HMAS Air Hope was commissioned on 13 February 1945 in Sydney under the command of Lieutenant Ronald Dunn, RANVR, and officially listed as a tender to HMAS Madang. Her first few weeks of commission were spent at Garden Island in Sydney preparing for sea and conducting trials before proceeding northwards for Madang, New Guinea, on 23 April in company with her sister ships, HMA Ships Air Mercy and Air Speed.

Progress northwards was slow due to a combination of mechanical defects and, in north Queensland waters, poor weather. On 19 July, while en route to Milne Bay, Air Hope was instructed to return to Port Moresby where she would be based for ASR duties. She remained on standby for ASR duties until her return to Australia in mid-1946 but was not required for rescue operations in that time. Instead, she conducted a mine search off Port Moresby in November. In December, her coxswain was returned to Australia on compassionate leave and in January 1946 her two RAAF wireless operators were demobilised leaving her with a crew of just four. She decommissioned on 20 July 1946 and was transferred to the RAAF in 1949.

HMAS Air Rest was commissioned on 20 September 1944 in Sydney under the command of Skipper (later Sub Lieutenant, RANVR) Ronald Stringer and officially listed as a tender to HMAS Rushcutter, and later to HMAS Madang. She remained alongside in Rushcutter's Bay preparing for sea until 28 February 1945 after which she conducted ASR duties from Watson's Bay. Further ASR duties were performed in Jervis Bay between 7 and 13 March. Air Rest departed Sydney on 17 March in company with HMAS Air Clan bound ultimately for Tarakan. They were joined en route by HMAS Air Host in Townsville.

Air Rest arrived at Madang on 17 April and shortly afterwards underwent an engineering check at Alexishafen. From there, she and Air Clan were taken in tow by HMAS Bathurst (I) on 24 April, bound for Morotai. During the transit the tow was taken over by HMAS Bundaberg (I). At Morotai, Air Rest underwent further maintenance during which she had a radio compass installed and new propellers and shaft fitted, she commenced the final leg of her journey on 19 May under tow by HMAS Latrobe in tandem with HMAS Air Guide. They arrived at Tarakan on 22 May where they commenced ASR duties.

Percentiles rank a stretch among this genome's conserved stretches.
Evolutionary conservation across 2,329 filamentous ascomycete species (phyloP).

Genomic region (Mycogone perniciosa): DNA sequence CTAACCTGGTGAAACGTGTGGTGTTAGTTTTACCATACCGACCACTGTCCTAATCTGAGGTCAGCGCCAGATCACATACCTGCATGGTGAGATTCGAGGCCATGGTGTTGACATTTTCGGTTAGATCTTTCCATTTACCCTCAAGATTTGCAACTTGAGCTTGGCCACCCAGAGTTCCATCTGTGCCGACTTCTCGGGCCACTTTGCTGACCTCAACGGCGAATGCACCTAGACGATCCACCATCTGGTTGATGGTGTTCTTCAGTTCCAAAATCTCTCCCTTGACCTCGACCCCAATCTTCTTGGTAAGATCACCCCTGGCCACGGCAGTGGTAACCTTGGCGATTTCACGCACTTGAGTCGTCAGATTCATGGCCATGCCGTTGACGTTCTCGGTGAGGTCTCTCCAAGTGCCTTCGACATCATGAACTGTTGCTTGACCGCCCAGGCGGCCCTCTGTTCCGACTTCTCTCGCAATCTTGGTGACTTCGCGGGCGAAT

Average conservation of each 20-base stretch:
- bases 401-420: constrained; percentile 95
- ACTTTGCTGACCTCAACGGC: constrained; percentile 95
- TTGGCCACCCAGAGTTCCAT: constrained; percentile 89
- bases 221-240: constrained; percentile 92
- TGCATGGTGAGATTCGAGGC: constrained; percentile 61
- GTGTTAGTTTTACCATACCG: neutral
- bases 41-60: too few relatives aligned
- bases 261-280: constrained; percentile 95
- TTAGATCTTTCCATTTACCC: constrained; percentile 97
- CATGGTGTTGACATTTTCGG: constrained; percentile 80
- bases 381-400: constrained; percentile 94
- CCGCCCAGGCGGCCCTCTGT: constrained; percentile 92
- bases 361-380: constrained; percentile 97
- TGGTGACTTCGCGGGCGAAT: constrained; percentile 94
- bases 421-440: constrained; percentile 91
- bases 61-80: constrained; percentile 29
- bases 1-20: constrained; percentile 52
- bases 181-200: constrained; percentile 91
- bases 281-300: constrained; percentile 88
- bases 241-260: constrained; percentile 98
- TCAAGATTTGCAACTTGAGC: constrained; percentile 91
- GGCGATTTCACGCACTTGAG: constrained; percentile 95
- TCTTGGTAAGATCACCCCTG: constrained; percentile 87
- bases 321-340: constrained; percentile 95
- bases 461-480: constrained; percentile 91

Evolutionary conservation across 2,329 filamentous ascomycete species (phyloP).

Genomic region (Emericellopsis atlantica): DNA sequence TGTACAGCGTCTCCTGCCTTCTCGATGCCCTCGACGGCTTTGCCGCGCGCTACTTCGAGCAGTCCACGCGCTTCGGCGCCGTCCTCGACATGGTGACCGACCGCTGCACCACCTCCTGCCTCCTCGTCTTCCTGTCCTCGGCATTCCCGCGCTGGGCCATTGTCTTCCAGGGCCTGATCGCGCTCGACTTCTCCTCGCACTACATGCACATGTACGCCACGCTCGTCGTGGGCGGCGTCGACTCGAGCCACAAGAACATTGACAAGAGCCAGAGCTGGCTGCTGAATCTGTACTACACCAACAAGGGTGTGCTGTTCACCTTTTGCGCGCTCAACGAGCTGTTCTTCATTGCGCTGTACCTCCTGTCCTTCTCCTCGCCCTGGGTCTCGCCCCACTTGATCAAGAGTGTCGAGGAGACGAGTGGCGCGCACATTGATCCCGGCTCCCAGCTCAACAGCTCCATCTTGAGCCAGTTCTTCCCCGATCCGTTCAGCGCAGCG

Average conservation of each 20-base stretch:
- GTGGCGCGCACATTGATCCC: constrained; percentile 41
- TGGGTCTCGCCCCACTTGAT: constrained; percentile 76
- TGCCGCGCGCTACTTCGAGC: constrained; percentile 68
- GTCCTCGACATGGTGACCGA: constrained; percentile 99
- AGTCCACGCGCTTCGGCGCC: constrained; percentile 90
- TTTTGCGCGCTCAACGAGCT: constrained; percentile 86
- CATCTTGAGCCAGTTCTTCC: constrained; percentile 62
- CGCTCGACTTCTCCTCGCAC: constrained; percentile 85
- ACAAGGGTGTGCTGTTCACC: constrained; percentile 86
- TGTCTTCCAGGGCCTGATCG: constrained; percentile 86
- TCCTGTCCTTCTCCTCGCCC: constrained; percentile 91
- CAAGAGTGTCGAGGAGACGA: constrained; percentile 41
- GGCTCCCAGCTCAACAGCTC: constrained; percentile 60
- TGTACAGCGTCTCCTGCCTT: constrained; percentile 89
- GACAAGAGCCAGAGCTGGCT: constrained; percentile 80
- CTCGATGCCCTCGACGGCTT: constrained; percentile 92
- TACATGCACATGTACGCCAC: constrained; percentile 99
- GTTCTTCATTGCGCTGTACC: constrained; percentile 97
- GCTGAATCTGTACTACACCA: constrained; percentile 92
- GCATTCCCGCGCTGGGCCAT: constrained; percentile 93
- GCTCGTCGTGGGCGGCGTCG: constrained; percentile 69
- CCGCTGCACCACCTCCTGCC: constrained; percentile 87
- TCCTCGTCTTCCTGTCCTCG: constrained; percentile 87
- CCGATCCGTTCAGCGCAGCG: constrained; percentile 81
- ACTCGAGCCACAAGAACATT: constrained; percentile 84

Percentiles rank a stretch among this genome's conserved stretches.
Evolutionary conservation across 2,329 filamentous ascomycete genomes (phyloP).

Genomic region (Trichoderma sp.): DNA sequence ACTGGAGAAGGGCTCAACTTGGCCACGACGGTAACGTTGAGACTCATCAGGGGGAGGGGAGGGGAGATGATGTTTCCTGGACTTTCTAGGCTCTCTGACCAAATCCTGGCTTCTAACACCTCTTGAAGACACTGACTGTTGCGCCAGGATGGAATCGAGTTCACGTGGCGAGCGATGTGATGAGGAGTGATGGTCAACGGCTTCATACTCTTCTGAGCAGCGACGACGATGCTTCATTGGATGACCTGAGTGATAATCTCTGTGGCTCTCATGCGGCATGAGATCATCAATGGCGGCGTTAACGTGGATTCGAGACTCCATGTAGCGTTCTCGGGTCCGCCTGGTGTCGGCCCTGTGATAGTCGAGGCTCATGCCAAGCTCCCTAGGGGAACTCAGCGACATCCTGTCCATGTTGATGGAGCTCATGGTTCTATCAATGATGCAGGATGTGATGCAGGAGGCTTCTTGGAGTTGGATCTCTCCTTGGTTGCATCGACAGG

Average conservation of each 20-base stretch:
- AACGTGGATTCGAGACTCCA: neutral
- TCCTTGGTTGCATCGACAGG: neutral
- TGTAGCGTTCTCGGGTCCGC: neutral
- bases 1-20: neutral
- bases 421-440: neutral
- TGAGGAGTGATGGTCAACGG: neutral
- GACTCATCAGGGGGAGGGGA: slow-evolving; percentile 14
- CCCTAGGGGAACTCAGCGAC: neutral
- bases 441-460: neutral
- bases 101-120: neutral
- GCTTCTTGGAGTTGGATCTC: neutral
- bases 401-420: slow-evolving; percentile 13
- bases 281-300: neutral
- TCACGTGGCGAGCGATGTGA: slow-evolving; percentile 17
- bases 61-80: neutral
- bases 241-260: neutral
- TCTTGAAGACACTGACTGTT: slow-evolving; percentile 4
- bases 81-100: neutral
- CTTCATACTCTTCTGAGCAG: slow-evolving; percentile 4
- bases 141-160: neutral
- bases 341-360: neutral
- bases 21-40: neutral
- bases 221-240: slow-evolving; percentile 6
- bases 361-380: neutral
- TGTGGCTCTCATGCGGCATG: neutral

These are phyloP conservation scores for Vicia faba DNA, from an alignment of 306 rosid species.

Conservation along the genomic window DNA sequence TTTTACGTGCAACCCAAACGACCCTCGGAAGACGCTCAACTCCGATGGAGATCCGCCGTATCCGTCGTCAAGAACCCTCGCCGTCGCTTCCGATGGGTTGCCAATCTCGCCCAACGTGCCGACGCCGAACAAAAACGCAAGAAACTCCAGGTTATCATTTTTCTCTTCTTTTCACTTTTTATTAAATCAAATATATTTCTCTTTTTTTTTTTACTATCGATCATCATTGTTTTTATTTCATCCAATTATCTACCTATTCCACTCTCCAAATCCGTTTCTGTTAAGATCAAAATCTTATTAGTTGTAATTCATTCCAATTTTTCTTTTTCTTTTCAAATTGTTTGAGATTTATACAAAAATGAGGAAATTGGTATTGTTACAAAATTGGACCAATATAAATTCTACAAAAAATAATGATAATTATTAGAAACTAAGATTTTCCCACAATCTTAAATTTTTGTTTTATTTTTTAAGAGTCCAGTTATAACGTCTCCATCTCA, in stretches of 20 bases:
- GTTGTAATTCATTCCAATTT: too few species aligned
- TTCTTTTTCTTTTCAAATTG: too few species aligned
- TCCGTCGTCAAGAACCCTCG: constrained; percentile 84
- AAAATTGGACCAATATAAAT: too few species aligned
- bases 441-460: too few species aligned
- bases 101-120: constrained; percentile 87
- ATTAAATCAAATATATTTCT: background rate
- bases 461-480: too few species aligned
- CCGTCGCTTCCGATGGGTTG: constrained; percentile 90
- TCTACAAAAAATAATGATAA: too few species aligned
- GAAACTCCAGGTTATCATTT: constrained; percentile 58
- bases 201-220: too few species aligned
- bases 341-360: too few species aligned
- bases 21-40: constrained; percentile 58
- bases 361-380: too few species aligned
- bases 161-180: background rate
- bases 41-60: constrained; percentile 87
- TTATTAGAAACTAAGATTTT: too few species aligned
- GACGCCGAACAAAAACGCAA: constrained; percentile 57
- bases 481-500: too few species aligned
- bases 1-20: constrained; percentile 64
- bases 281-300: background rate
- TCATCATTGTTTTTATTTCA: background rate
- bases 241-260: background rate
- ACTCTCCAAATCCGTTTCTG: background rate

A new airstrip was built at Tarakan in June and Air Guide was constantly required to provide ASR coverage for aviation operations. She was also, on occasion, required to transport small numbers of Japanese prisoners of war from nearby locations to the base at Tarakan.

Air Rest completed two rescues of Allied airmen during July; one within Tarakan harbour, and the second south-east of Sibetek Island. In September she was called upon to rescue four Army personnel who had been reported missing in a small fishing boat.

On 31 October Air Rest left Tarakan for Balikpapan where she continued ASR duties throughout November and December. She began the voyage back home to Australia on 28 December when she departed Balikpapan under tow from HMAS Cessnock. After briefly operating as a tender to HMAS Moreton in Brisbane, she arrived back in Sydney on 24 May 1946 where she decommissioned. Air Rest continued ASR duties as well as performing auxiliary tasks such as radar tracking duties for HMAS Watson and Murchison. She was also utilised for direction finding calibration in a number of other RAN ships.

The boat briefly recommissioned as HMAS Air Rest on 19 April 1949 before paying off into reserve on 25 May 1949 prior to being transferred to the RAAF in 1950.

HMAS Air Sailor was commissioned on 8 November 1944 in Sydney under the command of Sub Lieutenant Thomas Naylor, RANVR, and officially listed as a tender to HMAS Rushcutter, and later to HMAS Melville. She remained alongside in Rushcutter’s Bay immediately after commissioning awaiting the installation of additional radio equipment and preparing for sea. Following trials and inspection of underwater fittings, she finally put to sea on 13 March 1945 and proceeded to Jervis Bay for exercises.

She departed Sydney, in company with her sister ship HMAS Air Cloud, in the early hours of 24 March bound for Darwin and arrived in Coffs Harbour in heavy weather later that day. The two boats remained weatherbound at Coffs Harbour for nearly two weeks. They departed on 5 April only to be forced to return to Coffs Harbour due to a broken spindle drive shaft in Air Sailor’s water pump. They continued their northerly passage on 7 April.

Air Sailor and Air Cloud departed Brisbane on 22 April, joined by HMAS Air Trail, their passage north continuing to be hampered by poor weather. Air Sailor arrived at Darwin on 22 May. She remained in northern Australian waters conducting ASR and other auxiliary duties until February 1946 and participated in the unsuccessful search for a missing Spitfire and its pilot on 1 August 1945.

She departed Darwin on 2 February 1946 and arrived in Brisbane in early March where she decommissioned on 31 August 1946. She was transferred to the RAAF in 1949.